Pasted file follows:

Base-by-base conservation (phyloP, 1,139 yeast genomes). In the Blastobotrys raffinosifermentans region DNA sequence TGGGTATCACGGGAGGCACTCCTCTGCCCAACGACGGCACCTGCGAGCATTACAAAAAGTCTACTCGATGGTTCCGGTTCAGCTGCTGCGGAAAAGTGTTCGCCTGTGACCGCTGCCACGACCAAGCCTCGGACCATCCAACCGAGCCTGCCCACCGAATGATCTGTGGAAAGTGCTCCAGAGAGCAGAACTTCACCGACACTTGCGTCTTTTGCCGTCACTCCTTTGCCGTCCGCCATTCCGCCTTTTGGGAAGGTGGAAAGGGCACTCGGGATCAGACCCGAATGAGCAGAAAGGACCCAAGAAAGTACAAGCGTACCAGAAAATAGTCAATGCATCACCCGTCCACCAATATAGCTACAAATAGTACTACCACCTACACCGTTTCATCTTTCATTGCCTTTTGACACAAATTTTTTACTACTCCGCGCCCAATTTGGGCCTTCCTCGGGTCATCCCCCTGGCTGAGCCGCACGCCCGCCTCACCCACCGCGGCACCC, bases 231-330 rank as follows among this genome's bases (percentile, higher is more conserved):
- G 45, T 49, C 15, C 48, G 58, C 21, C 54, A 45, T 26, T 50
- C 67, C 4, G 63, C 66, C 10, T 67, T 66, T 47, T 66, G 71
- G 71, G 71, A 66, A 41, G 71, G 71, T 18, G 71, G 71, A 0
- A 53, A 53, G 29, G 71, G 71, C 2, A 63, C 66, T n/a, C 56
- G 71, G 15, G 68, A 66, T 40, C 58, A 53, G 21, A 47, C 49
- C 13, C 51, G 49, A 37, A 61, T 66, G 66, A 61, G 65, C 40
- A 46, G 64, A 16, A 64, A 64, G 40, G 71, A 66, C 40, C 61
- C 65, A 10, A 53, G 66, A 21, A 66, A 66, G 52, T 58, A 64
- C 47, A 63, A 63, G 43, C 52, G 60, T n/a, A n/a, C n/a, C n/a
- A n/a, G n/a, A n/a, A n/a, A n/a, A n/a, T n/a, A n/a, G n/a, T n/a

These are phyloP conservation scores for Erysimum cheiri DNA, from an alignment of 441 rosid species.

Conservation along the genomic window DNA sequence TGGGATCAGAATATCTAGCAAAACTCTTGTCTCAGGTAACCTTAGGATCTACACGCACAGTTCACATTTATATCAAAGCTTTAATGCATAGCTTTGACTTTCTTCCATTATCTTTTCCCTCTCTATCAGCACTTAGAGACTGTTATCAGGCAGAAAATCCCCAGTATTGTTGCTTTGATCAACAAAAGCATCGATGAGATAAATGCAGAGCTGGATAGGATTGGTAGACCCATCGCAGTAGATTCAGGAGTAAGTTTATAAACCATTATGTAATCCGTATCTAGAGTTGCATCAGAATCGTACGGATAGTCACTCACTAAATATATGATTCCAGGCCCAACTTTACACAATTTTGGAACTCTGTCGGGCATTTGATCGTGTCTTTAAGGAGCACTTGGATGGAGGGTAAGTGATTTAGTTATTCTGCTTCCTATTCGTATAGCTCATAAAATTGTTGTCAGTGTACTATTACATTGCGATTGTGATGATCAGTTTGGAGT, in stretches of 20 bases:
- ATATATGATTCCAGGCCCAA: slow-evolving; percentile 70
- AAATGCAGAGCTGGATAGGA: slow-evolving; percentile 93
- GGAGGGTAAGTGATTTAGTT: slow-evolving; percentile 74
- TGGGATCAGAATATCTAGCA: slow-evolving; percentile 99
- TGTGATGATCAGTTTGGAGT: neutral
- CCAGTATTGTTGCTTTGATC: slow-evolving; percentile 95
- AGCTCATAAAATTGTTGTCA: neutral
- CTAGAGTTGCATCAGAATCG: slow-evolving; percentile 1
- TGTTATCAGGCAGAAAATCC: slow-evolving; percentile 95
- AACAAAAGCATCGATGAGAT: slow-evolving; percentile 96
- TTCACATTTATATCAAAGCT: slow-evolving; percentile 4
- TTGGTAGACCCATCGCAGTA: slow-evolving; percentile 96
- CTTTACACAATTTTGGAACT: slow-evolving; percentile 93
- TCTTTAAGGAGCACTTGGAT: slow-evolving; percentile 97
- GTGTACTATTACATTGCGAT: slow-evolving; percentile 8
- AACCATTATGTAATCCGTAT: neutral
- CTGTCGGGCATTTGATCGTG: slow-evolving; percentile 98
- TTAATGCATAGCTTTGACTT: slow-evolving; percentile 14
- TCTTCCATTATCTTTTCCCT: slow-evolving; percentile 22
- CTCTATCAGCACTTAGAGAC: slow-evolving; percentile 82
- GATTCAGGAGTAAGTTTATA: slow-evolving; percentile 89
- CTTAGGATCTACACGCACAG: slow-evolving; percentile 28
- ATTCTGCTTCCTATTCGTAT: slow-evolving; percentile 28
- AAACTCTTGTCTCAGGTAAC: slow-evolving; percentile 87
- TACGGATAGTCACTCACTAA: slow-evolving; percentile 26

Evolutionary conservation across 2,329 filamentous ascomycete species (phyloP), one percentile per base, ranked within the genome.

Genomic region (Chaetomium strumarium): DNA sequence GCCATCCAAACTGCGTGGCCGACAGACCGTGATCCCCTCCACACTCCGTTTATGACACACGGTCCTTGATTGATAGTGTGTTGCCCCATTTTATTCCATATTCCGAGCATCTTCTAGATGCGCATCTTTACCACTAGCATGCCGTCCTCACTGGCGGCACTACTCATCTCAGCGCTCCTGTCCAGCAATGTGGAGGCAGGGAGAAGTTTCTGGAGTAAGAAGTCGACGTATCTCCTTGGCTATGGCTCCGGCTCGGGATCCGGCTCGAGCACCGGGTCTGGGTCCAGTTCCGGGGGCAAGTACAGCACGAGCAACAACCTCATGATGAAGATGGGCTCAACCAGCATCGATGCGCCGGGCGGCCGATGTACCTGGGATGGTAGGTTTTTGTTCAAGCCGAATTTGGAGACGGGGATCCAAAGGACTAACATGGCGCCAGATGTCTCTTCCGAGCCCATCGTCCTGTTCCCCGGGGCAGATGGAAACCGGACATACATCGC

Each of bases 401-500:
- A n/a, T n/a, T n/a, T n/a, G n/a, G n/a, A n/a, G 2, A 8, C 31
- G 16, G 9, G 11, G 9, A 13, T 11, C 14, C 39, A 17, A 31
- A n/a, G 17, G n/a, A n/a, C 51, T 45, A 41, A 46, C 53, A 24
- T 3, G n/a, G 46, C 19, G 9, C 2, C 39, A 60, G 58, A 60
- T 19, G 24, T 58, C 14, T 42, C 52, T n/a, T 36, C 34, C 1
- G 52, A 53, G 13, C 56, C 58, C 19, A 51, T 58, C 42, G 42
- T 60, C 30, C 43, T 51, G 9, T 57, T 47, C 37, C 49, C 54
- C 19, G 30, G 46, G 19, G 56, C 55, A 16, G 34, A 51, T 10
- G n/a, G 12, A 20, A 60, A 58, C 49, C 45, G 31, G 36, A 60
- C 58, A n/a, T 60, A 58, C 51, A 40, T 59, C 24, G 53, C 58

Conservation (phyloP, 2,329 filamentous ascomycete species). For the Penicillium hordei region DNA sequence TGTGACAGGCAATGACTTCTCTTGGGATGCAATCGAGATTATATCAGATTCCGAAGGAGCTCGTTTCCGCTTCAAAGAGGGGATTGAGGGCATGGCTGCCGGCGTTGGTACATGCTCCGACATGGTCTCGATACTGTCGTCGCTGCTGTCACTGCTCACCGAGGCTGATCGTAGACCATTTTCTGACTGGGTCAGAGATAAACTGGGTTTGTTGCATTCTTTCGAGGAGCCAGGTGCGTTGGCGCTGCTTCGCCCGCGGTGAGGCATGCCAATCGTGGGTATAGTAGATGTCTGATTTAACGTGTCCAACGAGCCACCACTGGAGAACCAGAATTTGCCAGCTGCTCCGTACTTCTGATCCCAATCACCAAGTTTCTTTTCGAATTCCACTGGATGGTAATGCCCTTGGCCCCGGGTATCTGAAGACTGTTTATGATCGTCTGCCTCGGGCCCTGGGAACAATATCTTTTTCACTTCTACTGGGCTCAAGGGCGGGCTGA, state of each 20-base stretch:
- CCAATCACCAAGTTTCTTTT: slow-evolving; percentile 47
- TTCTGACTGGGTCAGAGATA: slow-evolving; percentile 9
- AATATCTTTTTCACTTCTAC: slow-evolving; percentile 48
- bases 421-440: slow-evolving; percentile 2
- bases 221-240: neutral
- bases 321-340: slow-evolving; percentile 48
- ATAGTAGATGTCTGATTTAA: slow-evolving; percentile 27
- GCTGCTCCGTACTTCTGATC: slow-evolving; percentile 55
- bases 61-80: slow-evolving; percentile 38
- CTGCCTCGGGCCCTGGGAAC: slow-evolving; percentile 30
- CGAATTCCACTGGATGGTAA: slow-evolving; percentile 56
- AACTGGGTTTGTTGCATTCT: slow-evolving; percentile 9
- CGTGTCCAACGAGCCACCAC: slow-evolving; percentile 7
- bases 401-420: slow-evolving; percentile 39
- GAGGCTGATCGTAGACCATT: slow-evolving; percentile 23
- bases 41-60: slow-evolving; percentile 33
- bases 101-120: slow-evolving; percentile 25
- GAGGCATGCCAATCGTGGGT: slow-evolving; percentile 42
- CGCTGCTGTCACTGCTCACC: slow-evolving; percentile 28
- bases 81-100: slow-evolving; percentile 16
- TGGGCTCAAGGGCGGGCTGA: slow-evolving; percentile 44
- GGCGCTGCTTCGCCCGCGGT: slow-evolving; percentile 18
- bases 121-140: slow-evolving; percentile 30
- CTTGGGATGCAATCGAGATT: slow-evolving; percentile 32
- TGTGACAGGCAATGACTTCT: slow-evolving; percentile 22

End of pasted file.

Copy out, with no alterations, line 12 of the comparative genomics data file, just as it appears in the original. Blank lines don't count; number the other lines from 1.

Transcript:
These are phyloP conservation scores for Erysimum cheiri DNA, from an alignment of 441 rosid species.